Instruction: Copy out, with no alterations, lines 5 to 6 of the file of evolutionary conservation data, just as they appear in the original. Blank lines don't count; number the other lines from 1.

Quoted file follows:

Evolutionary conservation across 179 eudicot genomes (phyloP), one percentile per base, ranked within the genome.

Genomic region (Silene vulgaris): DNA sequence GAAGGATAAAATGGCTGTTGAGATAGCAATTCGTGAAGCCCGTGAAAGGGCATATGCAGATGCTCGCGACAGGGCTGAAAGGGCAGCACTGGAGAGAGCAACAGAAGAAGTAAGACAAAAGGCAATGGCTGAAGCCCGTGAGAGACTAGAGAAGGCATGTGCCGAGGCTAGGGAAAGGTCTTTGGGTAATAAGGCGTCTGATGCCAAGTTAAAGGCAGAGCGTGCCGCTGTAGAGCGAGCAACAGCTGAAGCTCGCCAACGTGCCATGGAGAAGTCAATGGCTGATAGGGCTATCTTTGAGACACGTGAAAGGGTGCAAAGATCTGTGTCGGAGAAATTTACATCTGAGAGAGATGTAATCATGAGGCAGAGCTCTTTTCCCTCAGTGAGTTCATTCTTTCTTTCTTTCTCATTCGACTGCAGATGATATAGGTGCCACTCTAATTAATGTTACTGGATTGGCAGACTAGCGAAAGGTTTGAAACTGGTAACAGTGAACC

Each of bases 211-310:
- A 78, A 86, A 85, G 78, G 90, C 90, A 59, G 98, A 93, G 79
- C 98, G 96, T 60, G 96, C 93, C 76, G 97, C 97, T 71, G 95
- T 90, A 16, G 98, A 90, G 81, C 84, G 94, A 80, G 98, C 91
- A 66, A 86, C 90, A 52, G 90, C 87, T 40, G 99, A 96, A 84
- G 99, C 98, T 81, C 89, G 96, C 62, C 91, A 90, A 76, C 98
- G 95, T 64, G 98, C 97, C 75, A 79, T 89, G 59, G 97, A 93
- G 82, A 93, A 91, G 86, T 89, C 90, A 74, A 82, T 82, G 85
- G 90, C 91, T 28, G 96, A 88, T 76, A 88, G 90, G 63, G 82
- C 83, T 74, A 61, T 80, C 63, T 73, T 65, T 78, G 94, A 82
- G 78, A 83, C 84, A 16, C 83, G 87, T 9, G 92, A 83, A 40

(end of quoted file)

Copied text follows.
- C 98, G 96, T 60, G 96, C 93, C 76, G 97, C 97, T 71, G 95
- T 90, A 16, G 98, A 90, G 81, C 84, G 94, A 80, G 98, C 91